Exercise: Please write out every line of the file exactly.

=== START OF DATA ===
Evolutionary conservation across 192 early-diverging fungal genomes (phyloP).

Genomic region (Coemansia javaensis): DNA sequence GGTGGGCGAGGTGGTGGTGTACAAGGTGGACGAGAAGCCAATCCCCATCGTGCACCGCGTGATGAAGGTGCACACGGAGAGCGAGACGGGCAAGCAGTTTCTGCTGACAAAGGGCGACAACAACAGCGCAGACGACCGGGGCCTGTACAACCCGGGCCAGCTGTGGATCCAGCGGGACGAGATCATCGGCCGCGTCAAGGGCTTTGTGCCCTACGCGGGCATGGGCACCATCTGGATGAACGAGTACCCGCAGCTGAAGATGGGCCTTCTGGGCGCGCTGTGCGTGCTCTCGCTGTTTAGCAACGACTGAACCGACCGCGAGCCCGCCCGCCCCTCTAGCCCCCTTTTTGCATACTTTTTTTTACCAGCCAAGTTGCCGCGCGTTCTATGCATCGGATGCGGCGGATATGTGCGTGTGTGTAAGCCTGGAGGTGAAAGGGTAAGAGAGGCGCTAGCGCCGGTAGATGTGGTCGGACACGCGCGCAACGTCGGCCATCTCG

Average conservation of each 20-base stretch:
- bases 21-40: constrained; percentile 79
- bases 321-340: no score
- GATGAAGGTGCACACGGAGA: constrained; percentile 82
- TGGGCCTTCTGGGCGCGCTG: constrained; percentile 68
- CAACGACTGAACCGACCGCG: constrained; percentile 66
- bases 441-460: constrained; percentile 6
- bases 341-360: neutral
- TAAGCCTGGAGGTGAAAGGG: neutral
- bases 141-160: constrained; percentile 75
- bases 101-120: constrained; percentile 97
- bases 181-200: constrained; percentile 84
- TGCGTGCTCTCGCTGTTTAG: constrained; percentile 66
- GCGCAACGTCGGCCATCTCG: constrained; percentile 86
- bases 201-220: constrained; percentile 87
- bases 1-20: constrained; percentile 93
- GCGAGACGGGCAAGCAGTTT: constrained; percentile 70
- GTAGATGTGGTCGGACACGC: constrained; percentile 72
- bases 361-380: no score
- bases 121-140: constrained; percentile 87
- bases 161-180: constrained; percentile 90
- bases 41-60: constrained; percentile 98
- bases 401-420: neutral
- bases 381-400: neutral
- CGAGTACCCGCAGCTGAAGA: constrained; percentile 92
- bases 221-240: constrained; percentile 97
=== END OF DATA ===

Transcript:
Evolutionary conservation across 192 early-diverging fungal genomes (phyloP).

Genomic region (Coemansia javaensis): DNA sequence GGTGGGCGAGGTGGTGGTGTACAAGGTGGACGAGAAGCCAATCCCCATCGTGCACCGCGTGATGAAGGTGCACACGGAGAGCGAGACGGGCAAGCAGTTTCTGCTGACAAAGGGCGACAACAACAGCGCAGACGACCGGGGCCTGTACAACCCGGGCCAGCTGTGGATCCAGCGGGACGAGATCATCGGCCGCGTCAAGGGCTTTGTGCCCTACGCGGGCATGGGCACCATCTGGATGAACGAGTACCCGCAGCTGAAGATGGGCCTTCTGGGCGCGCTGTGCGTGCTCTCGCTGTTTAGCAACGACTGAACCGACCGCGAGCCCGCCCGCCCCTCTAGCCCCCTTTTTGCATACTTTTTTTTACCAGCCAAGTTGCCGCGCGTTCTATGCATCGGATGCGGCGGATATGTGCGTGTGTGTAAGCCTGGAGGTGAAAGGGTAAGAGAGGCGCTAGCGCCGGTAGATGTGGTCGGACACGCGCGCAACGTCGGCCATCTCG

Average conservation of each 20-base stretch:
- bases 21-40: constrained; percentile 79
- bases 321-340: no score
- GATGAAGGTGCACACGGAGA: constrained; percentile 82
- TGGGCCTTCTGGGCGCGCTG: constrained; percentile 68
- CAACGACTGAACCGACCGCG: constrained; percentile 66
- bases 441-460: constrained; percentile 6
- bases 341-360: neutral
- TAAGCCTGGAGGTGAAAGGG: neutral
- bases 141-160: constrained; percentile 75
- bases 101-120: constrained; percentile 97
- bases 181-200: constrained; percentile 84
- TGCGTGCTCTCGCTGTTTAG: constrained; percentile 66
- GCGCAACGTCGGCCATCTCG: constrained; percentile 86
- bases 201-220: constrained; percentile 87
- bases 1-20: constrained; percentile 93
- GCGAGACGGGCAAGCAGTTT: constrained; percentile 70
- GTAGATGTGGTCGGACACGC: constrained; percentile 72
- bases 361-380: no score
- bases 121-140: constrained; percentile 87
- bases 161-180: constrained; percentile 90
- bases 41-60: constrained; percentile 98
- bases 401-420: neutral
- bases 381-400: neutral
- CGAGTACCCGCAGCTGAAGA: constrained; percentile 92
- bases 221-240: constrained; percentile 97